Let $R$ be a commutative Noetherian ring, and $X=$Spec$(R)$ the associated affine scheme. Let $F$ be a sheaf of $O_X$-modules. Consider the following condition

  • (#) For all containments $V \subseteq U$ of affine open subschemes of $X$, the natural map $O(V) \otimes_{O(U)} F(U) \rightarrow F(V)$ of $O(V)$-modules is injective.

One can reduce to the case where $V = D(f)$ where $f\in \Gamma(U,O_X)$.

One of the equivalent conditions for quasi-coherence is that the maps in (#) are isomorphisms. Curiously, though, the examples I know of sheaves that are not quasi-coherent also fail the condition (#).

My question is: Are there any (natural) examples of $O_X$-module sheaves that satisfy (#) but fail to be quasi-coherent? And if this is impossible, would the answer be different if the requirement that $X$ be affine were relaxed?

Also, does anyone know a name for this condition?

  • 2
    $\begingroup$ Isn't (#) satisfied for all submodules of quasicoherent $O_X$-modules? $\endgroup$ May 21, 2022 at 5:58
  • 1
    $\begingroup$ @LaurentMoret-Bailly Oh that's really good. Thank you! And now that I work through the commutative diagram, I guess a subsheaf of an $O_X$-module that satisfies (#) also satisfies (#). If you post this as an answer (with a brief explanation and an example), I'd be happy to accept it. $\endgroup$ May 22, 2022 at 0:41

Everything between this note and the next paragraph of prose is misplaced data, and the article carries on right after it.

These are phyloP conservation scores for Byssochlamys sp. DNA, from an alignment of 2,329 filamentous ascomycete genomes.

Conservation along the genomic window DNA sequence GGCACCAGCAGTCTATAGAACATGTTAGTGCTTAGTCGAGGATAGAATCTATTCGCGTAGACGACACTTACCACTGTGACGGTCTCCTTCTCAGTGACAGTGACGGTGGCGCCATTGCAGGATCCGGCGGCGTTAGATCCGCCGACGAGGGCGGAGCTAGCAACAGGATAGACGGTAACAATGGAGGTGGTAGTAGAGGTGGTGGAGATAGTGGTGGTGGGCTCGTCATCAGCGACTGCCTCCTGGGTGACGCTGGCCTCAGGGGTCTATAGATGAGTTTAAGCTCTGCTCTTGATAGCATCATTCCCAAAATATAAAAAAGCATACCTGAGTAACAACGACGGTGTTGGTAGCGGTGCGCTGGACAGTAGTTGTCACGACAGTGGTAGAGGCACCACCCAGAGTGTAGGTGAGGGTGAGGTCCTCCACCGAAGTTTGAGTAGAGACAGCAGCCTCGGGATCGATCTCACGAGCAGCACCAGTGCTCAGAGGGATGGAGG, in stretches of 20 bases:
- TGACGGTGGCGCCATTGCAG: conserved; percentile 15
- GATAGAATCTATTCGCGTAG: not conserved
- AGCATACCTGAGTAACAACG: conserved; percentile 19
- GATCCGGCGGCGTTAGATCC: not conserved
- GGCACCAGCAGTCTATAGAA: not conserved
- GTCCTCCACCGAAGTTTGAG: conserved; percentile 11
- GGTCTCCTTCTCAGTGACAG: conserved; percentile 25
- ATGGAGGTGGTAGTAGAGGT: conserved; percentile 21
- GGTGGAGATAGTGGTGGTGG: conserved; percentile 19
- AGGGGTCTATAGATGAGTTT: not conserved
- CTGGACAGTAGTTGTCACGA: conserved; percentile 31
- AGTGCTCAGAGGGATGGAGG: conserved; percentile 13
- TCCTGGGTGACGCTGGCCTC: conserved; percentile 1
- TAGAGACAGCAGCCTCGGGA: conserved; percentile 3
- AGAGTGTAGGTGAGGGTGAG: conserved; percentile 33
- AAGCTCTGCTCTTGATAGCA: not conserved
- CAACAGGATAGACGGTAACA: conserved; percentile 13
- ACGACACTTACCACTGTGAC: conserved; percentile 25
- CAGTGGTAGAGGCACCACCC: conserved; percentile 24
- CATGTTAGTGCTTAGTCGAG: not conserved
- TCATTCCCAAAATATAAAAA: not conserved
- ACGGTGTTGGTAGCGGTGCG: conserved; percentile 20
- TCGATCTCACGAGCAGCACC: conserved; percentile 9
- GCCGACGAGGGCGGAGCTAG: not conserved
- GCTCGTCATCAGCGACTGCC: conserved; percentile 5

1 Answer 1


Any submodule of a quasicoherent $O_X$-module satisfies (#): this is clear via reduction to principal open sets, and the fact that localization is exact. More generally, as Neil observes, if $F$ satisfies (#) then so does every submodule of $F$.

For instance, if $F$ is quasicoherent on $X$ and $j:U\hookrightarrow X$ is open, then the extension by zero $j_!(F_{\mid U})$ satisfies (#) but is not quasicoherent in general.

  • $\begingroup$ And for the uninitiated (as I was until a couple days ago), a good example is the following. Let $X = $Spec$(R)$, $R$ a DVR, $U=$the singleton set consisting of the generic point. Let $F=O_X$ and $G=j_!(F|_U)$. Then $G(X)=0$ and $G(U)$ is the fraction field of $R$. Not quasi-coherent, but it is a sheaf of ideals. $\endgroup$ May 22, 2022 at 23:01

You must log in to answer this question.

Not the answer you're looking for? Browse other questions tagged .